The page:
534 U.S. ____ (2001)




No. 00—9769. Decided October 15, 2001
The petition for a writ of certiorari is denied

Statement of Justice Breyer, with whom Justice Stevens, Justice O’connor and Justice Souter join, respecting the denial of the petition for writ of certiorari.

An Ohio court convicted Desarie Overton of a drug crime. She sought to suppress key evidence–the drugs–on the ground that the police, when seizing the drugs, were acting pursuant to an arrest warrant that “was not based on probable cause.” No. L 99—1317, 2000 WL 1232422, *2 (Ohio App. Lucas County, Sept. 1, 2000). The Ohio Court of Appeals rejected Overton’s claim, and the Supreme Court of Ohio dismissed her appeal. She now seeks certiorari. She says that the Toledo police simply inserted her name and address into a previously prepared “form complaint” or affidavit which contained a general description of the crime; and that they submitted this “form complaint” to the Magistrate as the sole evidence supporting the issuance of the warrant. She argues that the warrant therefore failed to meet minimal constitutional standards. I agree with Overton and would summarily reverse the judgment below on the ground that the warrant is clearly inadequate under well-established Supreme Court case law.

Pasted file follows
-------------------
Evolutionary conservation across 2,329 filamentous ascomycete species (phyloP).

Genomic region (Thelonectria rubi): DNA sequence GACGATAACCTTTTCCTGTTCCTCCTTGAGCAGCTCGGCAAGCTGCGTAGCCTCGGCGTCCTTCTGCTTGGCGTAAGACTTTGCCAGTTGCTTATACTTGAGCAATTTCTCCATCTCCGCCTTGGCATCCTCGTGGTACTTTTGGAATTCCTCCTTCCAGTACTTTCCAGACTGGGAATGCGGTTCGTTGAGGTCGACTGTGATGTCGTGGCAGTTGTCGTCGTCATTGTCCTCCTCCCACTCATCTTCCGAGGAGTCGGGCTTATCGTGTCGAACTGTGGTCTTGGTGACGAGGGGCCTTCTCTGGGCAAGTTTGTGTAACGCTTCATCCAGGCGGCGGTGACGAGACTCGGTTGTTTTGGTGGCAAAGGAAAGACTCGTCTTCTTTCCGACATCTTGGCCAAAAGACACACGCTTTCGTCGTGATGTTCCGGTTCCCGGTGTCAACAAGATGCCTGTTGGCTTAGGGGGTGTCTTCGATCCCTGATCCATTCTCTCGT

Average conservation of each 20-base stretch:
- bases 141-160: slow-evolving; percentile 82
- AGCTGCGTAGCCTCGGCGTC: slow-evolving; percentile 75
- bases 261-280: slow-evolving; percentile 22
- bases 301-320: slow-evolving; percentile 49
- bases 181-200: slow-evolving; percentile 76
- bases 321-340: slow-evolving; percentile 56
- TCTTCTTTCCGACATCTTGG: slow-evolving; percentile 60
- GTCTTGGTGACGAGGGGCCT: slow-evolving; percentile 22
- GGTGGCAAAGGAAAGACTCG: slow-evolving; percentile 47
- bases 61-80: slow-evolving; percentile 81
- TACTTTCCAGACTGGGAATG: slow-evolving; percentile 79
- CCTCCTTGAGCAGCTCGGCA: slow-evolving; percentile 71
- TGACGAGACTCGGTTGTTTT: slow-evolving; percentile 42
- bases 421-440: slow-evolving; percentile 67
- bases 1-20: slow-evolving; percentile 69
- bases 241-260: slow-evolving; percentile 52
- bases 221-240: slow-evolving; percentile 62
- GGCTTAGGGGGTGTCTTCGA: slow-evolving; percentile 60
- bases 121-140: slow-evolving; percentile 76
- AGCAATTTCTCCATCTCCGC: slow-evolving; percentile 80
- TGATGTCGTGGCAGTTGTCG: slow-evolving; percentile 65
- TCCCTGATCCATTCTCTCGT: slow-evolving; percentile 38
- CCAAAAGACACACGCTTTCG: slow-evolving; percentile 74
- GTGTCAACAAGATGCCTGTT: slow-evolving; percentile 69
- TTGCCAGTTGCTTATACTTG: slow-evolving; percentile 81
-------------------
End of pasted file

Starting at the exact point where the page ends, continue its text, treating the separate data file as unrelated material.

The Fourth Amendment provides that “no Warrants shall issue, but upon probable cause, supported by Oath or affirmation, and particularly describing the place to be searched, and the persons or things to be seized.” U.S. Const., Amdt. 4. The probable-cause determination must be made by a neutral magistrate in order “to insure that the deliberate, impartial judgment of a judicial officer will be interposed between the citizen and the police, to assess the weight and credibility of the information which the complaining officer adduces as probable cause.” Wong Sun v. United States, 371 U.S. 471, 481—482 (1963).

As far as the record before us reveals, the only evidence in this case offered to the Magistrate to show “probable cause” for issuing the warrant consisted of a “complaint” presented to the Magistrate, signed by Detective Andre Woodson. That complaint sets forth Overton’s name, the date of the offense, the name of the offense (“permitting drug abuse”), and the statutory reference. It further reads: